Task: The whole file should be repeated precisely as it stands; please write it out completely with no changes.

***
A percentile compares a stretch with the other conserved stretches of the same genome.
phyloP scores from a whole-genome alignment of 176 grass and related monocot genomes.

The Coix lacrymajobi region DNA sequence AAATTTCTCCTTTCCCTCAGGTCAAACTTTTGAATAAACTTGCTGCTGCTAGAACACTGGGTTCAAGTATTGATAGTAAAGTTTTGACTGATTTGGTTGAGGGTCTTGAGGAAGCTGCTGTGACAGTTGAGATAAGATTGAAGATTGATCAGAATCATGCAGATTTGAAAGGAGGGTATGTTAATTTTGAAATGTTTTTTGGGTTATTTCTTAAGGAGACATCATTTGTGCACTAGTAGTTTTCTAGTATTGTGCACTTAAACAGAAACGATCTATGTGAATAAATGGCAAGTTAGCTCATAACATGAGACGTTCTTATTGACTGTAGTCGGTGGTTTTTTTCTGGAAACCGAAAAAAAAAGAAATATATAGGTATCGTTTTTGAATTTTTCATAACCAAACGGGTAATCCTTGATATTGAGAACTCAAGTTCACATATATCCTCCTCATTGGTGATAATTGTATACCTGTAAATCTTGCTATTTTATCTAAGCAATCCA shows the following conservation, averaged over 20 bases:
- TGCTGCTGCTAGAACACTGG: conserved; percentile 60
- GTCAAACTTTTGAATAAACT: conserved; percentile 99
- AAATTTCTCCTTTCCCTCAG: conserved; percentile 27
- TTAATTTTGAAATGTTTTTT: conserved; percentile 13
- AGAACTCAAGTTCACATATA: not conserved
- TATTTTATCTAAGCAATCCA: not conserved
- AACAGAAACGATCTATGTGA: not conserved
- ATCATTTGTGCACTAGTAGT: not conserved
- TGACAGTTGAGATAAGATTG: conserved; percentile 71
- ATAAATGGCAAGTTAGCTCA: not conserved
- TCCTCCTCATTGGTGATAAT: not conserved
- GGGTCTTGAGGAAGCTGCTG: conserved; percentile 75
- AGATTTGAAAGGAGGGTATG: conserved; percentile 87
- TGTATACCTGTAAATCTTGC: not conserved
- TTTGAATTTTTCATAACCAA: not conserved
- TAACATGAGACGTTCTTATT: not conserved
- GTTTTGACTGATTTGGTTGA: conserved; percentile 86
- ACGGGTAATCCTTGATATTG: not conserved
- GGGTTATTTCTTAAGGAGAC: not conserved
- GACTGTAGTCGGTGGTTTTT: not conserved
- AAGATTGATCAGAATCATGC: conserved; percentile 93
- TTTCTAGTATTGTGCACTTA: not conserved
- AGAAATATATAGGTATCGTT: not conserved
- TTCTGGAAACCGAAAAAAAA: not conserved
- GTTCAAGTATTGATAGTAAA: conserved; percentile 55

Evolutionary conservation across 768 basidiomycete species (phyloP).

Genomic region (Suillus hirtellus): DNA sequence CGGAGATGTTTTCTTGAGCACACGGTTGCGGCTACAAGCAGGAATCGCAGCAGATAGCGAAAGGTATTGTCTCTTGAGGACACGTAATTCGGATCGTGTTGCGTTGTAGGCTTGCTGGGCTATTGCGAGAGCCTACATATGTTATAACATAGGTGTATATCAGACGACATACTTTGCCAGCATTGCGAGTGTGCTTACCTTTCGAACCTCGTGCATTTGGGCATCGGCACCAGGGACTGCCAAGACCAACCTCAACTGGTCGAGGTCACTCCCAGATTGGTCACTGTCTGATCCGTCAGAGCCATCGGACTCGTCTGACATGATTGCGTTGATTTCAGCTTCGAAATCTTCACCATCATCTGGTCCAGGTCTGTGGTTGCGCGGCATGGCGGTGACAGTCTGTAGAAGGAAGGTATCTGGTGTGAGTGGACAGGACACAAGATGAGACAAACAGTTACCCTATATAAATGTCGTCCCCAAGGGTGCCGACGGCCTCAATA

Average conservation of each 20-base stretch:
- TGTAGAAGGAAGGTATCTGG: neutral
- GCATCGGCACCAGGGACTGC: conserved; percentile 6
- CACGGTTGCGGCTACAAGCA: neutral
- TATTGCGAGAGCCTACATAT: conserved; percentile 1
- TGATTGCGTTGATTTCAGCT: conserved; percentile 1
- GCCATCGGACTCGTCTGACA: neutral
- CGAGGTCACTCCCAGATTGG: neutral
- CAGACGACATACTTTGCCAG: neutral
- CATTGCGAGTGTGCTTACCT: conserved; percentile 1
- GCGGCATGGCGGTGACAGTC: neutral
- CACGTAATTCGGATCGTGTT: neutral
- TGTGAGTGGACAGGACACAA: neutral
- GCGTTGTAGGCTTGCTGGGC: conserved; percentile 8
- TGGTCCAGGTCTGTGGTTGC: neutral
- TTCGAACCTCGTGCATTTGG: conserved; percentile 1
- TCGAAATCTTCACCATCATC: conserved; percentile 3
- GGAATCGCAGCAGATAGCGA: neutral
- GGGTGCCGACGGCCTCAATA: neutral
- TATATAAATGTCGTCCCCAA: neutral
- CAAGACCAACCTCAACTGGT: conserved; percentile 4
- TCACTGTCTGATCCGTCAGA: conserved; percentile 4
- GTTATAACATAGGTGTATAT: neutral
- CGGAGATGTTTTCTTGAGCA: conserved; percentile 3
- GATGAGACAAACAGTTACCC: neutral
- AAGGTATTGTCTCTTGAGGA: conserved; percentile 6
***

A percentile compares a stretch with the other conserved stretches of the same genome.
phyloP scores from a whole-genome alignment of 176 grass and related monocot genomes.

The Coix lacrymajobi region DNA sequence AAATTTCTCCTTTCCCTCAGGTCAAACTTTTGAATAAACTTGCTGCTGCTAGAACACTGGGTTCAAGTATTGATAGTAAAGTTTTGACTGATTTGGTTGAGGGTCTTGAGGAAGCTGCTGTGACAGTTGAGATAAGATTGAAGATTGATCAGAATCATGCAGATTTGAAAGGAGGGTATGTTAATTTTGAAATGTTTTTTGGGTTATTTCTTAAGGAGACATCATTTGTGCACTAGTAGTTTTCTAGTATTGTGCACTTAAACAGAAACGATCTATGTGAATAAATGGCAAGTTAGCTCATAACATGAGACGTTCTTATTGACTGTAGTCGGTGGTTTTTTTCTGGAAACCGAAAAAAAAAGAAATATATAGGTATCGTTTTTGAATTTTTCATAACCAAACGGGTAATCCTTGATATTGAGAACTCAAGTTCACATATATCCTCCTCATTGGTGATAATTGTATACCTGTAAATCTTGCTATTTTATCTAAGCAATCCA shows the following conservation, averaged over 20 bases:
- TGCTGCTGCTAGAACACTGG: conserved; percentile 60
- GTCAAACTTTTGAATAAACT: conserved; percentile 99
- AAATTTCTCCTTTCCCTCAG: conserved; percentile 27
- TTAATTTTGAAATGTTTTTT: conserved; percentile 13
- AGAACTCAAGTTCACATATA: not conserved
- TATTTTATCTAAGCAATCCA: not conserved
- AACAGAAACGATCTATGTGA: not conserved
- ATCATTTGTGCACTAGTAGT: not conserved
- TGACAGTTGAGATAAGATTG: conserved; percentile 71
- ATAAATGGCAAGTTAGCTCA: not conserved
- TCCTCCTCATTGGTGATAAT: not conserved
- GGGTCTTGAGGAAGCTGCTG: conserved; percentile 75
- AGATTTGAAAGGAGGGTATG: conserved; percentile 87
- TGTATACCTGTAAATCTTGC: not conserved
- TTTGAATTTTTCATAACCAA: not conserved
- TAACATGAGACGTTCTTATT: not conserved
- GTTTTGACTGATTTGGTTGA: conserved; percentile 86
- ACGGGTAATCCTTGATATTG: not conserved
- GGGTTATTTCTTAAGGAGAC: not conserved
- GACTGTAGTCGGTGGTTTTT: not conserved
- AAGATTGATCAGAATCATGC: conserved; percentile 93
- TTTCTAGTATTGTGCACTTA: not conserved
- AGAAATATATAGGTATCGTT: not conserved
- TTCTGGAAACCGAAAAAAAA: not conserved
- GTTCAAGTATTGATAGTAAA: conserved; percentile 55

Evolutionary conservation across 768 basidiomycete species (phyloP).

Genomic region (Suillus hirtellus): DNA sequence CGGAGATGTTTTCTTGAGCACACGGTTGCGGCTACAAGCAGGAATCGCAGCAGATAGCGAAAGGTATTGTCTCTTGAGGACACGTAATTCGGATCGTGTTGCGTTGTAGGCTTGCTGGGCTATTGCGAGAGCCTACATATGTTATAACATAGGTGTATATCAGACGACATACTTTGCCAGCATTGCGAGTGTGCTTACCTTTCGAACCTCGTGCATTTGGGCATCGGCACCAGGGACTGCCAAGACCAACCTCAACTGGTCGAGGTCACTCCCAGATTGGTCACTGTCTGATCCGTCAGAGCCATCGGACTCGTCTGACATGATTGCGTTGATTTCAGCTTCGAAATCTTCACCATCATCTGGTCCAGGTCTGTGGTTGCGCGGCATGGCGGTGACAGTCTGTAGAAGGAAGGTATCTGGTGTGAGTGGACAGGACACAAGATGAGACAAACAGTTACCCTATATAAATGTCGTCCCCAAGGGTGCCGACGGCCTCAATA

Average conservation of each 20-base stretch:
- TGTAGAAGGAAGGTATCTGG: neutral
- GCATCGGCACCAGGGACTGC: conserved; percentile 6
- CACGGTTGCGGCTACAAGCA: neutral
- TATTGCGAGAGCCTACATAT: conserved; percentile 1
- TGATTGCGTTGATTTCAGCT: conserved; percentile 1
- GCCATCGGACTCGTCTGACA: neutral
- CGAGGTCACTCCCAGATTGG: neutral
- CAGACGACATACTTTGCCAG: neutral
- CATTGCGAGTGTGCTTACCT: conserved; percentile 1
- GCGGCATGGCGGTGACAGTC: neutral
- CACGTAATTCGGATCGTGTT: neutral
- TGTGAGTGGACAGGACACAA: neutral
- GCGTTGTAGGCTTGCTGGGC: conserved; percentile 8
- TGGTCCAGGTCTGTGGTTGC: neutral
- TTCGAACCTCGTGCATTTGG: conserved; percentile 1
- TCGAAATCTTCACCATCATC: conserved; percentile 3
- GGAATCGCAGCAGATAGCGA: neutral
- GGGTGCCGACGGCCTCAATA: neutral
- TATATAAATGTCGTCCCCAA: neutral
- CAAGACCAACCTCAACTGGT: conserved; percentile 4
- TCACTGTCTGATCCGTCAGA: conserved; percentile 4
- GTTATAACATAGGTGTATAT: neutral
- CGGAGATGTTTTCTTGAGCA: conserved; percentile 3
- GATGAGACAAACAGTTACCC: neutral
- AAGGTATTGTCTCTTGAGGA: conserved; percentile 6